Respecting the Contributions of Foreign Domestic Workers

Shamsul Kamar is the Executive Director of the Centre for Domestic Employees (CDE) and Dr Don J.Q Chen (PhD.) is the Assistant Director of Advocacy & Partnership for the same centre. Any extracts should be attributed back to the authors. 

The month of April and May saw several commentaries published on Channel NewsAsia online about the plight of foreign domestic workers (FDWs) in Singapore.

These commentaries highlighted the powerlessness of FDWs against exploitative employment practices, negative stereotypes Singaporeans hold towards FDWs, and how our attitudes towards them have been shaped by a few cases; limiting us from according them empathy, respect and fairness.

The agenda underlying these commentaries is that we need to re-evaluate our preconceived notions towards FDWs, understand the issues they face at and outside of work, and above all, be responsible employers of FDWs.

Recognising the Value of Skills

In 2016, NTUC set up the Centre for Domestic Employees (CDE) to champion fair treatment of all domestic employees in Singapore. CDE has done so by engaging employers and FDWs to resolve employment related issues, providing humanitarian aid to FDWs in distress, and encouraging integration of FDWs into Singapore through social activities.

In late 2017, CDE undertook a large scale quantitative study to understand the local FDW landscape. With an independent survey company, we surveyed 1,012 FDWs and 1,004 employers over a period of three months. One of the key findings that have emerged from the study is the gap between how employers and FDWs perceived training.

Almost all FDWs surveyed indicated that they had undergone some form of training before they were deployed for work. Only slightly more than half of the employers surveyed agreed that FDWs they hired had been trained. The same survey found that employers placed high value in training related to disabled and elderly care; and employers also suggested that FDWs be trained to manage the stress associated with their jobs.

Employers’ sentiments towards the importance of training in disabled and elder care accurately reflect the reality that Singapore is facing a demographic time bomb where 27 per cent of our population will be 65 and above by the year 2030. With shrinking family sizes and a smaller support base for an increasing number of elderly dependents, labour participation rate among working age adults is expected to rise and more females are expected to join the workforce. The responsibilities and stress of caring for the young, the old and the infirmed will therefore fall increasingly more and more on FDWs. We need to ensure that our FDWs are well-trained to manage the requirements of their job, as well as the stress that comes along with it.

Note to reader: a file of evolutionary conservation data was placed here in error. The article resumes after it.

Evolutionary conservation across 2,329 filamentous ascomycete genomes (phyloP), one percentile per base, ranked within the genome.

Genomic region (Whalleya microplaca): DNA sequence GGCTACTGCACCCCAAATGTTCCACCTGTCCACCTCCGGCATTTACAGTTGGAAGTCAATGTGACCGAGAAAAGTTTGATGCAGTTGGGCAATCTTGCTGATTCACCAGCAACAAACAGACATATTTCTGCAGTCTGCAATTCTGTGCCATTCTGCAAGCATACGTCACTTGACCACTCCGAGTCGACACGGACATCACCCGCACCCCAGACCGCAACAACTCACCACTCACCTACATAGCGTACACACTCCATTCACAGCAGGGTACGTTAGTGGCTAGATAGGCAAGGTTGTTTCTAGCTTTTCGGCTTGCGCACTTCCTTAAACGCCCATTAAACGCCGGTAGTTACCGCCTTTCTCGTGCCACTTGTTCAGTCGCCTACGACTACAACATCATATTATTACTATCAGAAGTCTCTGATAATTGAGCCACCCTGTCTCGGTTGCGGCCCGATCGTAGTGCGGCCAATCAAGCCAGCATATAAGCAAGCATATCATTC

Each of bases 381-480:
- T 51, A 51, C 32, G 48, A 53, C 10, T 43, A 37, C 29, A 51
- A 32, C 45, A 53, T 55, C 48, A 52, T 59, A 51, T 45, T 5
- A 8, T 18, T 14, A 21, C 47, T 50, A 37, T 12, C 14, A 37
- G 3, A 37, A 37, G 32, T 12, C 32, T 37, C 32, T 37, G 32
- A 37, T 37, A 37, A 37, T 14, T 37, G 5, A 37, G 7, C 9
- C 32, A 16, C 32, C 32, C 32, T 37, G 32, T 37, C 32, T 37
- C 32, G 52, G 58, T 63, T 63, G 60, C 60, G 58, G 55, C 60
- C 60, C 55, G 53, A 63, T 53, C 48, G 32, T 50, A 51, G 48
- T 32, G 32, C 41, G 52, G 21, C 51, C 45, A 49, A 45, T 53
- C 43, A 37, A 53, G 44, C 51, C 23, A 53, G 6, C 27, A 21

At CDE, we have been advocating that all FDWs must be adeptly trained at their home countries before they enter Singapore and a proper assessment framework must be put in place to ensure that FDWs are “skills-certified” before they can be deployed for work. In line with this belief, we have spoken to a few established employment agencies in Singapore to find out their perspectives on skills certification. Unsurprisingly, these agencies are largely supportive of the initiative and they have in fact pledged to work with their upstream partners to ensure that the FDWs they bring into Singapore are suitably trained. From the employment agents’ perspective, better trained FDWs equate to higher placement rate and lower incidence of replacement.

The potential impact of implementing a certification framework is two-pronged. Firstly, certification is an assurance of proficiency. It will help allay employers’ concerns about the abilities of their FDWS and change Singaporean’s perceptions of FDWs being low-skilled to them being semi-skilled workers.

Secondly, it is known that when one possesses better skills, one can command a better salary. The certification framework will hopefully provide FDWs with the incentive to ensure they have the requisite skills to meet minimum expectations of their employers.

Changing Attitudes    

We need to institutionalise a mental shift in how we perceive the role and contributions of FDWs towards our households. First, we need to recognise that FDWs are lived-in help that alleviate us from caretaking duties so that we can go to work with peace of mind. Second, FDWs have aspirations, no different from you and I, and are making personal sacrifices by leaving their homes to work in an alien environment for the betterment of their own family. Third, rather than to perceive them as low-skilled workers having lower social status, let’s reconsider them as having made important contributions to our family with their skills in household chores and caregiving.

While the government can put in place mandatory frameworks to train and certify FDW to uplift the quality of the FDW landscape, the most critical ingredient in this entire conversation is our attitudes toward them.

As a maturing society that is slowly but surely becoming more conscious about the rights of the individuals, we need to sidestep the making of a Roman holiday that is derived from a sense of preponderance when we see FDWs being locked in a cycle of low skills, low wage, doing menial tasks, and having poor employment prospects.

An FDW, like any individual who works hard for a living, must be provided the chance to lift themselves out of this vicious cycle, if they are willing to grab the opportunity. Societal support and the change in our mindset towards them is crucial. This is precisely the breakthrough we need.

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